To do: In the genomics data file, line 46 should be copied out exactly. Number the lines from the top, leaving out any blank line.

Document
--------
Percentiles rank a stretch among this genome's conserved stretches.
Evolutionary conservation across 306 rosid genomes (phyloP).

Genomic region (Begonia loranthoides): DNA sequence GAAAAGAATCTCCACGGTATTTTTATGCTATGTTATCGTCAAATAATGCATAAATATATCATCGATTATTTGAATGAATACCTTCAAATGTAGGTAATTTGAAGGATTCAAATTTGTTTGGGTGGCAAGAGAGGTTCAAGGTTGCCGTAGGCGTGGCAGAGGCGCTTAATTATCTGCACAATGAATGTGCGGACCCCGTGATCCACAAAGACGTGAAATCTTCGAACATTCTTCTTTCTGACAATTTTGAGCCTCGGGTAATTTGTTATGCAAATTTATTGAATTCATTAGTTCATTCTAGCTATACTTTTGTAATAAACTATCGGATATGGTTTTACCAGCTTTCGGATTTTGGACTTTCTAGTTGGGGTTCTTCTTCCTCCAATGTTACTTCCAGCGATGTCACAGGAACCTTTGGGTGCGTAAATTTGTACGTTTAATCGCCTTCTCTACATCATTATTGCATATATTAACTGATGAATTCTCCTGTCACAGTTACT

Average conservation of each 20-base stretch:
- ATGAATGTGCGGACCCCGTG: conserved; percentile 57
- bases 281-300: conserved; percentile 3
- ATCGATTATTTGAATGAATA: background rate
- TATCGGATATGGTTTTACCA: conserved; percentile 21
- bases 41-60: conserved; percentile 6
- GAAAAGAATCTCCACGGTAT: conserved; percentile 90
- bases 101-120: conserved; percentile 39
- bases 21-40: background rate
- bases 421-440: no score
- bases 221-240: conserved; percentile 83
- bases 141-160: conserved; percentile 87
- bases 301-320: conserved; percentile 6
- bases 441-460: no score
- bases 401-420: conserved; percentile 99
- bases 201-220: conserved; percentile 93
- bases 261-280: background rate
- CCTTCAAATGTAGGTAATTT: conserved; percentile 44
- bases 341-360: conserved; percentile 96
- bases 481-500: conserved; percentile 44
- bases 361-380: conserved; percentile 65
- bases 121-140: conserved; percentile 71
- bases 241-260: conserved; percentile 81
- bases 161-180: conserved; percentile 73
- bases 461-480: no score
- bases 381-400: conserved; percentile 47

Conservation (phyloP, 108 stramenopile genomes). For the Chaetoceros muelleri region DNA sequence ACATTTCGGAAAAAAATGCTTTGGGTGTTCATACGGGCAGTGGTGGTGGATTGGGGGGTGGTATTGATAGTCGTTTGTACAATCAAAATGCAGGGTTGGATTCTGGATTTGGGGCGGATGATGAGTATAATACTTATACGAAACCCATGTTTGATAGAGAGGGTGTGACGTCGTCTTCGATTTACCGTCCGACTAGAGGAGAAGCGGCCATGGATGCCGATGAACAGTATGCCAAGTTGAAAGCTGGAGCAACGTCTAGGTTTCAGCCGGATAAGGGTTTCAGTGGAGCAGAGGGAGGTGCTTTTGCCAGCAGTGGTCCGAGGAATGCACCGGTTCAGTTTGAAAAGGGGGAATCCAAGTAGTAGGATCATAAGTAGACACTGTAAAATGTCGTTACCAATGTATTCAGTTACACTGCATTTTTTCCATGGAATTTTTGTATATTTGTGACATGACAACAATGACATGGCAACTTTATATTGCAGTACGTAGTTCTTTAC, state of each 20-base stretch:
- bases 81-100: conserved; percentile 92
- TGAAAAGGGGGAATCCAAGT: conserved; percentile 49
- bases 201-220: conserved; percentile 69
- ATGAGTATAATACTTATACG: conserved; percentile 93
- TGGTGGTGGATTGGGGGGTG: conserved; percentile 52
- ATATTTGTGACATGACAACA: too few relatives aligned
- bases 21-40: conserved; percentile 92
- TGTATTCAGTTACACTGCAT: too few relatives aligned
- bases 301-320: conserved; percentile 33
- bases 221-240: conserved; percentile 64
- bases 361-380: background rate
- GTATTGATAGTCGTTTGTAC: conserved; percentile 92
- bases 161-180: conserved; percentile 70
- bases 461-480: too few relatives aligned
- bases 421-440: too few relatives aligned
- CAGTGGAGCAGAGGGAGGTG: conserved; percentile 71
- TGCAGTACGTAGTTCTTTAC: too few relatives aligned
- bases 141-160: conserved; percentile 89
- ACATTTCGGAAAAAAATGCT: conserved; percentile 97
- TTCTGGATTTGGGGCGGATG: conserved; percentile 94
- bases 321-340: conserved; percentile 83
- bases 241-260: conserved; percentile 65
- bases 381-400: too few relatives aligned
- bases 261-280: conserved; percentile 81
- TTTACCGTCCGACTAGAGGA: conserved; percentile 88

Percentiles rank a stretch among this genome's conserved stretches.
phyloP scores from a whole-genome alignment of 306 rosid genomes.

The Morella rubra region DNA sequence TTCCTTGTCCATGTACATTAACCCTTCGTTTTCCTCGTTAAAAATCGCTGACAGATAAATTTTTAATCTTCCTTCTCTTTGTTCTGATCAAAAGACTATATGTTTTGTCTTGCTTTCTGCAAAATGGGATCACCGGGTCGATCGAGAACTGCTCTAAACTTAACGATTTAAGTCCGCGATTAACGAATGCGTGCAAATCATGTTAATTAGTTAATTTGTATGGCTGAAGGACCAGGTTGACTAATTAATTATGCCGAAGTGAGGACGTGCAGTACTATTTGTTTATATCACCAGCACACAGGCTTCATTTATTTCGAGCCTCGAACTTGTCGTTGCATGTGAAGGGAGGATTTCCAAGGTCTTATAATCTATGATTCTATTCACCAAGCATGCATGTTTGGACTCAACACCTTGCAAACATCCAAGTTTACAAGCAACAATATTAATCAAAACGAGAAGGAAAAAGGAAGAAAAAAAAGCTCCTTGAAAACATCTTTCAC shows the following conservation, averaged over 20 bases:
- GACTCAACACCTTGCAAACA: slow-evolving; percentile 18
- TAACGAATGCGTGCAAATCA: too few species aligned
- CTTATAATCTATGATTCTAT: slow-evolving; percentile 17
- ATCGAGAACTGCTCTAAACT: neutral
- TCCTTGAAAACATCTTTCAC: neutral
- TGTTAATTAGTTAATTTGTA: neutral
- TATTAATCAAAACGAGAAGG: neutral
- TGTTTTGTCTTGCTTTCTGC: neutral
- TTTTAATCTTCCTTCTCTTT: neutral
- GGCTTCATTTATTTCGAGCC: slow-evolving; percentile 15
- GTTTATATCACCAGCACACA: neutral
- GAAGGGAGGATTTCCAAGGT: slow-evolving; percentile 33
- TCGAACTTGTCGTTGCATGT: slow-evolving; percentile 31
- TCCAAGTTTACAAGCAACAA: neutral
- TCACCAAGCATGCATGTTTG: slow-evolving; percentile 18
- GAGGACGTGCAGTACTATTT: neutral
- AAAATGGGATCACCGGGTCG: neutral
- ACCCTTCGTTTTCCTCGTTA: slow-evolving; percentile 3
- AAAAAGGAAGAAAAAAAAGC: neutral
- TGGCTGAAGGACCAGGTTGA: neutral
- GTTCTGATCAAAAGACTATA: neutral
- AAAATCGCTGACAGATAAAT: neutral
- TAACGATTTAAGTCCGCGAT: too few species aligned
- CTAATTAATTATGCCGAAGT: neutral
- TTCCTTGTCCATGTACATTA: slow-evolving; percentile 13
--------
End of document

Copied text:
- CAGTGGAGCAGAGGGAGGTG: conserved; percentile 71